Winemaker | Wine producer
In the industry since 2011
Featured in Winemag’s Top Ten Sauvignon Blanc/Blend Report
The background to Wade Sander’s early years was green. Although he was raised in Johannesburg, his grandparents maintained a smallholding in KwaZulu-Natal. His older brother, Brett, had also taken an interest in agriculture: permaculture and hydroponics. Wade became increasingly drawn to ideas around sustainability, food security, and organic farming.
So, by the time he had finished matric in 2010, his career path was clear. He packed his bags for Cape Town – and the Elsenburg Agricultural College – to complete a degree in viticulture and oenology. He found himself on a working farm, doing an informal crash course in Afrikaans. ‘I don’t think I knew exactly what I was getting into.’ But Wade is invariably circumspect about the challenges that life presents. He sees them as necessary, even useful.
After graduating, he enrolled in the Cape Winemaker’s Guild Protégé programme. There, he interned at several estates, including Mullineux & Leeu Family Wines. He also did his share of harvests abroad, including a large winery in California’s Edna Valley. But it was in France that he found his soulmates, at Domaine de Roche Neuves in the Loire. They were pursuing a biodynamic model. ‘And they were making fantastic wines.’ Wade absorbed the culture, appreciated the food, and fell in love with the place. ‘It wasn’t about purely output and income… it was a work of passion.’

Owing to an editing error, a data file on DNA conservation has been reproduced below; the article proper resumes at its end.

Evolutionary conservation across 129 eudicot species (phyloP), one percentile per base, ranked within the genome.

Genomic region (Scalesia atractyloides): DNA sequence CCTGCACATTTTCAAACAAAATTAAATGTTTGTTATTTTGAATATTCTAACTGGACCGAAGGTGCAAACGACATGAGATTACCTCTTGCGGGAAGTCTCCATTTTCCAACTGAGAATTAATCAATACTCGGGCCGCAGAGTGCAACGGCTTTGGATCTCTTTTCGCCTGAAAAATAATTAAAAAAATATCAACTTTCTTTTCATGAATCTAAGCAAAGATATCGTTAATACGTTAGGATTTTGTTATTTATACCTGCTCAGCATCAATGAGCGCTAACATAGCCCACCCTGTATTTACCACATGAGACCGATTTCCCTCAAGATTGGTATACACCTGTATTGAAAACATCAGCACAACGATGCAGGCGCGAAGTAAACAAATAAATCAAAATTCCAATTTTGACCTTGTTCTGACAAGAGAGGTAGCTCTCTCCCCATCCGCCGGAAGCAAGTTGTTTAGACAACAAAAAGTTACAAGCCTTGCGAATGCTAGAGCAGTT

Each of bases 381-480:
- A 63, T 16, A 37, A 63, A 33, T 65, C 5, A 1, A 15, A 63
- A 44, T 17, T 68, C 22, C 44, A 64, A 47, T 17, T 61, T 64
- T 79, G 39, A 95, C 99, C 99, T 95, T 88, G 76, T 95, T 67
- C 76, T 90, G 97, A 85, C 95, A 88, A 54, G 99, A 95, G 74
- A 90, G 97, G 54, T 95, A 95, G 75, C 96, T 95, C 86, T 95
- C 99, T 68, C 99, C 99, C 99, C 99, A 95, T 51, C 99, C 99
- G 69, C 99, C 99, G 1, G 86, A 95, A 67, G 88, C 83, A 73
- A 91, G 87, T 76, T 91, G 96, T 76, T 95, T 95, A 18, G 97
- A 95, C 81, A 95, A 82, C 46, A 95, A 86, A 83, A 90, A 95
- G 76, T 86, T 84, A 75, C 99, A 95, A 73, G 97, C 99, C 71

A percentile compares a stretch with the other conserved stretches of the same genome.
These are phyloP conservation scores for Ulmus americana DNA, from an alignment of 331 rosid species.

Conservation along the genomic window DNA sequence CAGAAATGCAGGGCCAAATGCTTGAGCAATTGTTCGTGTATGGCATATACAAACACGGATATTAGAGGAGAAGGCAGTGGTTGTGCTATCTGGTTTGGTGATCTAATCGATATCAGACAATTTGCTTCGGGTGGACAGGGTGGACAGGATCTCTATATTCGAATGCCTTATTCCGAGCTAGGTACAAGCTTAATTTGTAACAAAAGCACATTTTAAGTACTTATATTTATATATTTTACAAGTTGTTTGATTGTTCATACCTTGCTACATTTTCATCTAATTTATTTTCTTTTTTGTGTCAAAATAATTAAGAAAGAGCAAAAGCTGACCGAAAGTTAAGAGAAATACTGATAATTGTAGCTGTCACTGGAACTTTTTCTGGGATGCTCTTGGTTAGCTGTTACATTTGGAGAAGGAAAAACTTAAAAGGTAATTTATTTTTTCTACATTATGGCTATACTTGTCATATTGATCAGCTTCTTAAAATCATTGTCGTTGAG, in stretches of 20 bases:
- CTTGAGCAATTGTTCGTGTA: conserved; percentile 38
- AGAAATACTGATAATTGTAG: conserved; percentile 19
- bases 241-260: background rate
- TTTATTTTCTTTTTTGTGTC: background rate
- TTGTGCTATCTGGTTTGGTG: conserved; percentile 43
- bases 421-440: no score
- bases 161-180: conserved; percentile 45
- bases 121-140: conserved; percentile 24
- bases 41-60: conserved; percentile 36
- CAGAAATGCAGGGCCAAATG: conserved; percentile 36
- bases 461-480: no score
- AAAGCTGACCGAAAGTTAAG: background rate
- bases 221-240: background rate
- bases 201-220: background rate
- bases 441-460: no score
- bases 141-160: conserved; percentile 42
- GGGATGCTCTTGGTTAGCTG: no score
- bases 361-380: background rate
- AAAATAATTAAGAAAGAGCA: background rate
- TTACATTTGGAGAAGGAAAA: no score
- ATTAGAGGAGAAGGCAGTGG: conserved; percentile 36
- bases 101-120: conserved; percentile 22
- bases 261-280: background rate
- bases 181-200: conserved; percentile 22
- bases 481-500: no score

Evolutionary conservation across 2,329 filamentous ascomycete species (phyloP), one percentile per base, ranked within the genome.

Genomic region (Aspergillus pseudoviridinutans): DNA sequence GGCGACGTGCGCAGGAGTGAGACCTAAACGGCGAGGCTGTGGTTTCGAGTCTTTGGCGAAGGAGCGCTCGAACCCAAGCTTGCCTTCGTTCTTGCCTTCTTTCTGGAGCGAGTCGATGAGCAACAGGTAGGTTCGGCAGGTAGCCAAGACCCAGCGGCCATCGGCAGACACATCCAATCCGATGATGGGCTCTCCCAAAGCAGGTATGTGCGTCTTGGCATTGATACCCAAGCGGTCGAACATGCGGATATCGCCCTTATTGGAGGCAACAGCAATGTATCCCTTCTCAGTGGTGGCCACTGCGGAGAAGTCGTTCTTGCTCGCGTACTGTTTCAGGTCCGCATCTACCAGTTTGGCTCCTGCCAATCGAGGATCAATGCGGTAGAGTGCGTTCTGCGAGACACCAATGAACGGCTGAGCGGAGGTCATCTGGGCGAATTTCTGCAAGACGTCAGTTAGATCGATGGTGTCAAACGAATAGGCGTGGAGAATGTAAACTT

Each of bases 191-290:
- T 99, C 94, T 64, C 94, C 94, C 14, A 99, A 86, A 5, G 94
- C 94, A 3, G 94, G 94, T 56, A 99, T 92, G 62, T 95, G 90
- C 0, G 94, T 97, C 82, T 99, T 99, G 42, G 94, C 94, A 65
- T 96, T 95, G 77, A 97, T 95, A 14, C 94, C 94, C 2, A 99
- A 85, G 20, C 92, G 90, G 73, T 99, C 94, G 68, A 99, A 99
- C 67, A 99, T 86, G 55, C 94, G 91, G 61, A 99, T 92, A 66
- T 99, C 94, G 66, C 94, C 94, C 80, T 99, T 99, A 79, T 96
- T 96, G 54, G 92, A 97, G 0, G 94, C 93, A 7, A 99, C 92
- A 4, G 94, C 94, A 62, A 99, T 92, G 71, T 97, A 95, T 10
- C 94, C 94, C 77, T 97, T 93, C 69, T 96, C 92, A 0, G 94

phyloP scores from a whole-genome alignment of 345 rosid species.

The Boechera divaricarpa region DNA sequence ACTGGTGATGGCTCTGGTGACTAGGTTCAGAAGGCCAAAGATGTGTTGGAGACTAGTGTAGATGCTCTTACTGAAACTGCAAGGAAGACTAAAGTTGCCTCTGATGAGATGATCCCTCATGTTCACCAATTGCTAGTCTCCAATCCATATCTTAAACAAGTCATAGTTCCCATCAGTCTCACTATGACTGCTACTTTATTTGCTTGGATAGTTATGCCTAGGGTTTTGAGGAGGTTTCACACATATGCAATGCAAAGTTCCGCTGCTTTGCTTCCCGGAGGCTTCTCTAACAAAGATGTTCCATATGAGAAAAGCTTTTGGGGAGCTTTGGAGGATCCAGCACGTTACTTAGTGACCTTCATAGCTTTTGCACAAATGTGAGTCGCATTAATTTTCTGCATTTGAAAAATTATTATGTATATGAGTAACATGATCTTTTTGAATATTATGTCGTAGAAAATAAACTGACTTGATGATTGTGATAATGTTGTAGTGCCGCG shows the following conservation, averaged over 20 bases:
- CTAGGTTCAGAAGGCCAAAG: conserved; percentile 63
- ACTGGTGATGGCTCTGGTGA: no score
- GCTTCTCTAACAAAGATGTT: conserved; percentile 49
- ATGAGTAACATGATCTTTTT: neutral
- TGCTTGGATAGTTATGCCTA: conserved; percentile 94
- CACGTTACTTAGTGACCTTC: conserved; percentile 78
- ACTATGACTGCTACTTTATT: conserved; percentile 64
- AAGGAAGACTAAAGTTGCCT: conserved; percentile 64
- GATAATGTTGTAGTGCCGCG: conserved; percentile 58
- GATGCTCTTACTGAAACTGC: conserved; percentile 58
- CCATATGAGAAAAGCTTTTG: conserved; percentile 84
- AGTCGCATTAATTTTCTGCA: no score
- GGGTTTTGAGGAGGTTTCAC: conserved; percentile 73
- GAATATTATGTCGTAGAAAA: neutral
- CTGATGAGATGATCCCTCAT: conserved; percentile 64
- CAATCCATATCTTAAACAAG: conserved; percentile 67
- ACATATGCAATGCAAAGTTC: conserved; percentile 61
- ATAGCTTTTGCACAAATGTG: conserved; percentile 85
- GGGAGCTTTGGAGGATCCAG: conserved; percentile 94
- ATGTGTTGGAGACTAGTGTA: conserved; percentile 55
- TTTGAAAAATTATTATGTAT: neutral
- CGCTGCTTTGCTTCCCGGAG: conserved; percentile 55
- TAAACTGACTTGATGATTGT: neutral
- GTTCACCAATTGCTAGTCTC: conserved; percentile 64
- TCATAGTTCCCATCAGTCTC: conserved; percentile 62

At the end of his internship, he joined Mullineux & Leeu as an associate winemaker position. He spent six good years with them, taking on as much responsibility as they’d give him. In 2019, Wade travelled to France again, this time to the ancient village of Jura. He harvested at Domaine de la Tournelle and, at the end of his stint, winemaker Pascal Clairet gave him some advice: ‘It’s time to get on the train.’
By that he meant commit to the wine journey, which is something Wade and his family had already begun preparing for. They had purchased Cold Mountain farm (in Sondagskloof in the Overberg), with an organic vision in mind. It was time for Wade to ‘kick on’. The result is Brunia wines. Named for the rare fynbos found on the farm, it is produced according to the dictates of soil and climate. The Sander train is destined for great things, but in many ways it feels as if Wade has reached his destination.